This is a truly amazing feat of mountaineering in all aspects of the sport. The level of skill and sheer endurance that this type of climb requires is possessed by very few people on this earth.

Garett Madision and his Rain-on tech box that allowed him to tweet from the summit of both mountains


The Guides’ Choice.

Inside the L.F.D during the windstorm. Human reinforcement!

It says a lot when a guide chooses a tent on Everest.  This shelter must be  exceptionally strong, after all this space will be your sanctuary when you need it most.  If a hurricane is blowing in the bay of bengal and  the temperature in Camp 2  @ 21,500ft drops to -20f  with gale force winds, the tent you have chosen is not just a structure…  It’s life support.

The L.F.D still standing at Camp 2 after a heavy wind storm.

And this is just what happened at Camp 2 on May 6. A big wind storm kicked up at night and blew fierce in to the morning, reports speak of 50-80 mph winds that devastated 30% of the entire camp. The Mountain Trip team only lost two tents in the ordeal and everybody is doing just fine.

“Just wanted to let you know that the LFD is hanging tough up at Camp 2 (21,500 ft +/-) in 50-80mph winds while other tents are snapping poles.  Scott Woolums is up there today, and said the dome is doing great.  I just came down to base camp yesterday with my crew, after spending the last week up there and really think that the LFD is the best dining tent or dome up at Camp 2.  We really appreciate all the windows, and ventilation options, the big doors, etc.   The biggest concern that we had was how it would do in the wind, and it is standing up to the test right now.  We were able to secure it really well all the way around.  Climbers from other teams stop by regularly to check out the dome and I think they are all jealous.”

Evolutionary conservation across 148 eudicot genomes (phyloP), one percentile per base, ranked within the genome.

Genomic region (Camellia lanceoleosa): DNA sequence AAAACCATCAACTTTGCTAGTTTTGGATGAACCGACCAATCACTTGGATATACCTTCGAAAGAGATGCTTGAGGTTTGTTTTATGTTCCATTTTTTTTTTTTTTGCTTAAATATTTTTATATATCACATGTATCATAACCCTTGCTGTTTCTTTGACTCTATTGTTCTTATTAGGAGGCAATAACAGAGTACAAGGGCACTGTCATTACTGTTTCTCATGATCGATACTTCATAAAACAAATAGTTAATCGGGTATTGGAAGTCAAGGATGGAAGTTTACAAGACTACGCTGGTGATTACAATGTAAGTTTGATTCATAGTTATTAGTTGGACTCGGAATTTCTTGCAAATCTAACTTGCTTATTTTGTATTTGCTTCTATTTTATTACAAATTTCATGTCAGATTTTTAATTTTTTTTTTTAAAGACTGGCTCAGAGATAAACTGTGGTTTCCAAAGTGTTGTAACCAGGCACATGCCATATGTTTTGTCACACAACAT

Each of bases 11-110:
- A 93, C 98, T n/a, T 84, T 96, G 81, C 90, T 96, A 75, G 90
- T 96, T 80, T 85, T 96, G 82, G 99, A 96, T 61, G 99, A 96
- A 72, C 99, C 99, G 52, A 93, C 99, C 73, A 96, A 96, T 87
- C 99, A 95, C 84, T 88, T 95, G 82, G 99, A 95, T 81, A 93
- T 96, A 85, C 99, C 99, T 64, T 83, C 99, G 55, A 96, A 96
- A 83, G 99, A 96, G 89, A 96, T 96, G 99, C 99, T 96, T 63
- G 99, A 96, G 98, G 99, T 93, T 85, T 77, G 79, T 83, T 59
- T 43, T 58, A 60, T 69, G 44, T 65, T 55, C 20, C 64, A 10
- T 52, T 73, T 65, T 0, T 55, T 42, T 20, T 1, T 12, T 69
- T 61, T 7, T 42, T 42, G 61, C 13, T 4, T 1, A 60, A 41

-Bill Allen Mountain Trip.

Rows of flattened tents @ 21,500 ft in Camp 2.

This is where the little details become HUGE factors.

SlingFin is the first to use ET70 (titanium dioxide bias binding) on the tent body and perimeter (BFD and LFD). This is an important detail since nylon and polyester bias bindings will degrade much sooner than the rest of the tent which is made of ET70.

All perimeter tie-outs and grommet tabs have a grosgrain reinforcement. This helps to strengthen the tent fabric in high stress areas where the fabric is under excessive tension or areas with bar tacks.

SlingFin tents are equipped with Easton® Expedition grade 7075-T9 tent tube. Easton aluminum tent tube is hard anodized and has the highest yield strength available in the industry.

All stress points are reinforced with extra fabric or grosgrain and sewn with a bar tack or reinforced by back tacking the stress area. Back tacks are most commonly applied to stress areas that would be damaged by a bar tack machine.

These are some of the little details and fine points that separate a thoughtfully designed mountaineering dome from a pile of poles and fabric.


First Image of the One Up on Everest!

Today is a big day for us. The first images of the OneUp nestled in on Everest at 19,800 ft  have come in courtesy of Garrett Madison. The wind has been howling up there pushing gusts of +60 knots over night. Garett and two other guides spent the night in the OneUp with the inner body set up for warmth and extra protection. Reports were that the vent system works great in high winds, allowing for minute changes in the zipper apex in order to control spindrift and airflow. The crew at AAI have been putting the SlingFin systems to the test in some of  the harshest conditions anywhere on earth. We gave Garett a custom Easton Carbon Fiber pole set for this expedition, shaving almost a pound off the total weight of the tent.

We are very happy to provide this level of high-end gear supply to guide services on Everest. We see it as a mutuality beneficial relationship. They get a supply of what may be the finest expedition shelters ever made, and in return they get to beat the living bejezzus out of it, and come back with advice and design ideas that are impossible to test under average conditions.